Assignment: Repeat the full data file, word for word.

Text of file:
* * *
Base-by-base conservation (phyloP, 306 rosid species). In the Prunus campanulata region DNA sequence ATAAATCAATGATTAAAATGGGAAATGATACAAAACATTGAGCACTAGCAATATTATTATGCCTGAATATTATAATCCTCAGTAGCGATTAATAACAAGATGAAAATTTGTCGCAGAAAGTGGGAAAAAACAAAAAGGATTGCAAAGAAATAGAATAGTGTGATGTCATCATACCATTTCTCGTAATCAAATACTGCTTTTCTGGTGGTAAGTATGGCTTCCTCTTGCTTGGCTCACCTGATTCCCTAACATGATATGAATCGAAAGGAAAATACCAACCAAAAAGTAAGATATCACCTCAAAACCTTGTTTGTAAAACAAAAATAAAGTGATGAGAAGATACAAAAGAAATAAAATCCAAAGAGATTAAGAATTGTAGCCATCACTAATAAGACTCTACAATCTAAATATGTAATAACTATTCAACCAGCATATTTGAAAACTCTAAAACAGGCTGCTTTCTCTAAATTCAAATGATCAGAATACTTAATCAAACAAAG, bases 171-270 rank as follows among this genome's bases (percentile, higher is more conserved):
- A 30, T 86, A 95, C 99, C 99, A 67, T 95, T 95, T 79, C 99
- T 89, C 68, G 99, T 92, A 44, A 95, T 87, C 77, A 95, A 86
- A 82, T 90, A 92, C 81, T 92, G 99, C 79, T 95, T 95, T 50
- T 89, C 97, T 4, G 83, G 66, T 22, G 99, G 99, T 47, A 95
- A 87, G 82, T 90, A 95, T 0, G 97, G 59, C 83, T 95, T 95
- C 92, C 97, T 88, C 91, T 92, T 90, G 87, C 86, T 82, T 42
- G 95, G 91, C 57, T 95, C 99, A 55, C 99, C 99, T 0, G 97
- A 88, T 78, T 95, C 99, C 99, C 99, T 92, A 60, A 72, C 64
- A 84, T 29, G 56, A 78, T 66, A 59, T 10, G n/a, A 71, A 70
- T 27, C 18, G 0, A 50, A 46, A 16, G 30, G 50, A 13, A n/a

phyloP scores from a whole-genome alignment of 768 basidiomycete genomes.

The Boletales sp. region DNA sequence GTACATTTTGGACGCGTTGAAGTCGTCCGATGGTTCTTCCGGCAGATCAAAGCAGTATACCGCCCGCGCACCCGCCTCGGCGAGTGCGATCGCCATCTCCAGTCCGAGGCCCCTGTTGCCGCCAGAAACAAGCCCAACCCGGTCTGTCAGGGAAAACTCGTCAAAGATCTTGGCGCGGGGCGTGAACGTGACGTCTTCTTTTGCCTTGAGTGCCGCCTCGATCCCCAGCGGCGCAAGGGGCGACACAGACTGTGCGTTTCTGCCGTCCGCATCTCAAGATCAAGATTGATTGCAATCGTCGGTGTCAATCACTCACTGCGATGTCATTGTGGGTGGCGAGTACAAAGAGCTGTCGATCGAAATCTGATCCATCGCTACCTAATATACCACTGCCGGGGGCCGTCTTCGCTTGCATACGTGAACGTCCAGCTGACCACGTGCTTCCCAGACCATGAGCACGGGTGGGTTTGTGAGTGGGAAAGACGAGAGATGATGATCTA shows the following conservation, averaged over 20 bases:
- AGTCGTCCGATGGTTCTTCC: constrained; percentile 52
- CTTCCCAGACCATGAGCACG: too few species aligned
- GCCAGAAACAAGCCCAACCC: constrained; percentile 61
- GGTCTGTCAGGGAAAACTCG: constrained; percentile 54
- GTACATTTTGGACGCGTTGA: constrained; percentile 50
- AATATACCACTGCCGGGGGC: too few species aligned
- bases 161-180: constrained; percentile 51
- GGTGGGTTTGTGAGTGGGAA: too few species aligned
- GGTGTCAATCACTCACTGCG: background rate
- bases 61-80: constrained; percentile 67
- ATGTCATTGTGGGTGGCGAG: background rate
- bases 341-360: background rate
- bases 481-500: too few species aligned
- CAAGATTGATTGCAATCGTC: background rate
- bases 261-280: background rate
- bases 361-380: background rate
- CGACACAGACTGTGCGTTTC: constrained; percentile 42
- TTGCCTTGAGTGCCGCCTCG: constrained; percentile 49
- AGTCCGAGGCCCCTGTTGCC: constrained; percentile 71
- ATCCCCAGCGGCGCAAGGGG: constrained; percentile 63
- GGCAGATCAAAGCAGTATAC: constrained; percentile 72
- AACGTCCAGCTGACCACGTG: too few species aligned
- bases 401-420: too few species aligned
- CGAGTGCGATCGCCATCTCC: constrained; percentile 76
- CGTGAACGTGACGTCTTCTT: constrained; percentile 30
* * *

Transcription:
Base-by-base conservation (phyloP, 306 rosid species). In the Prunus campanulata region DNA sequence ATAAATCAATGATTAAAATGGGAAATGATACAAAACATTGAGCACTAGCAATATTATTATGCCTGAATATTATAATCCTCAGTAGCGATTAATAACAAGATGAAAATTTGTCGCAGAAAGTGGGAAAAAACAAAAAGGATTGCAAAGAAATAGAATAGTGTGATGTCATCATACCATTTCTCGTAATCAAATACTGCTTTTCTGGTGGTAAGTATGGCTTCCTCTTGCTTGGCTCACCTGATTCCCTAACATGATATGAATCGAAAGGAAAATACCAACCAAAAAGTAAGATATCACCTCAAAACCTTGTTTGTAAAACAAAAATAAAGTGATGAGAAGATACAAAAGAAATAAAATCCAAAGAGATTAAGAATTGTAGCCATCACTAATAAGACTCTACAATCTAAATATGTAATAACTATTCAACCAGCATATTTGAAAACTCTAAAACAGGCTGCTTTCTCTAAATTCAAATGATCAGAATACTTAATCAAACAAAG, bases 171-270 rank as follows among this genome's bases (percentile, higher is more conserved):
- A 30, T 86, A 95, C 99, C 99, A 67, T 95, T 95, T 79, C 99
- T 89, C 68, G 99, T 92, A 44, A 95, T 87, C 77, A 95, A 86
- A 82, T 90, A 92, C 81, T 92, G 99, C 79, T 95, T 95, T 50
- T 89, C 97, T 4, G 83, G 66, T 22, G 99, G 99, T 47, A 95
- A 87, G 82, T 90, A 95, T 0, G 97, G 59, C 83, T 95, T 95
- C 92, C 97, T 88, C 91, T 92, T 90, G 87, C 86, T 82, T 42
- G 95, G 91, C 57, T 95, C 99, A 55, C 99, C 99, T 0, G 97
- A 88, T 78, T 95, C 99, C 99, C 99, T 92, A 60, A 72, C 64
- A 84, T 29, G 56, A 78, T 66, A 59, T 10, G n/a, A 71, A 70
- T 27, C 18, G 0, A 50, A 46, A 16, G 30, G 50, A 13, A n/a

phyloP scores from a whole-genome alignment of 768 basidiomycete genomes.

The Boletales sp. region DNA sequence GTACATTTTGGACGCGTTGAAGTCGTCCGATGGTTCTTCCGGCAGATCAAAGCAGTATACCGCCCGCGCACCCGCCTCGGCGAGTGCGATCGCCATCTCCAGTCCGAGGCCCCTGTTGCCGCCAGAAACAAGCCCAACCCGGTCTGTCAGGGAAAACTCGTCAAAGATCTTGGCGCGGGGCGTGAACGTGACGTCTTCTTTTGCCTTGAGTGCCGCCTCGATCCCCAGCGGCGCAAGGGGCGACACAGACTGTGCGTTTCTGCCGTCCGCATCTCAAGATCAAGATTGATTGCAATCGTCGGTGTCAATCACTCACTGCGATGTCATTGTGGGTGGCGAGTACAAAGAGCTGTCGATCGAAATCTGATCCATCGCTACCTAATATACCACTGCCGGGGGCCGTCTTCGCTTGCATACGTGAACGTCCAGCTGACCACGTGCTTCCCAGACCATGAGCACGGGTGGGTTTGTGAGTGGGAAAGACGAGAGATGATGATCTA shows the following conservation, averaged over 20 bases:
- AGTCGTCCGATGGTTCTTCC: constrained; percentile 52
- CTTCCCAGACCATGAGCACG: too few species aligned
- GCCAGAAACAAGCCCAACCC: constrained; percentile 61
- GGTCTGTCAGGGAAAACTCG: constrained; percentile 54
- GTACATTTTGGACGCGTTGA: constrained; percentile 50
- AATATACCACTGCCGGGGGC: too few species aligned
- bases 161-180: constrained; percentile 51
- GGTGGGTTTGTGAGTGGGAA: too few species aligned
- GGTGTCAATCACTCACTGCG: background rate
- bases 61-80: constrained; percentile 67
- ATGTCATTGTGGGTGGCGAG: background rate
- bases 341-360: background rate
- bases 481-500: too few species aligned
- CAAGATTGATTGCAATCGTC: background rate
- bases 261-280: background rate
- bases 361-380: background rate
- CGACACAGACTGTGCGTTTC: constrained; percentile 42
- TTGCCTTGAGTGCCGCCTCG: constrained; percentile 49
- AGTCCGAGGCCCCTGTTGCC: constrained; percentile 71
- ATCCCCAGCGGCGCAAGGGG: constrained; percentile 63
- GGCAGATCAAAGCAGTATAC: constrained; percentile 72
- AACGTCCAGCTGACCACGTG: too few species aligned
- bases 401-420: too few species aligned
- CGAGTGCGATCGCCATCTCC: constrained; percentile 76
- CGTGAACGTGACGTCTTCTT: constrained; percentile 30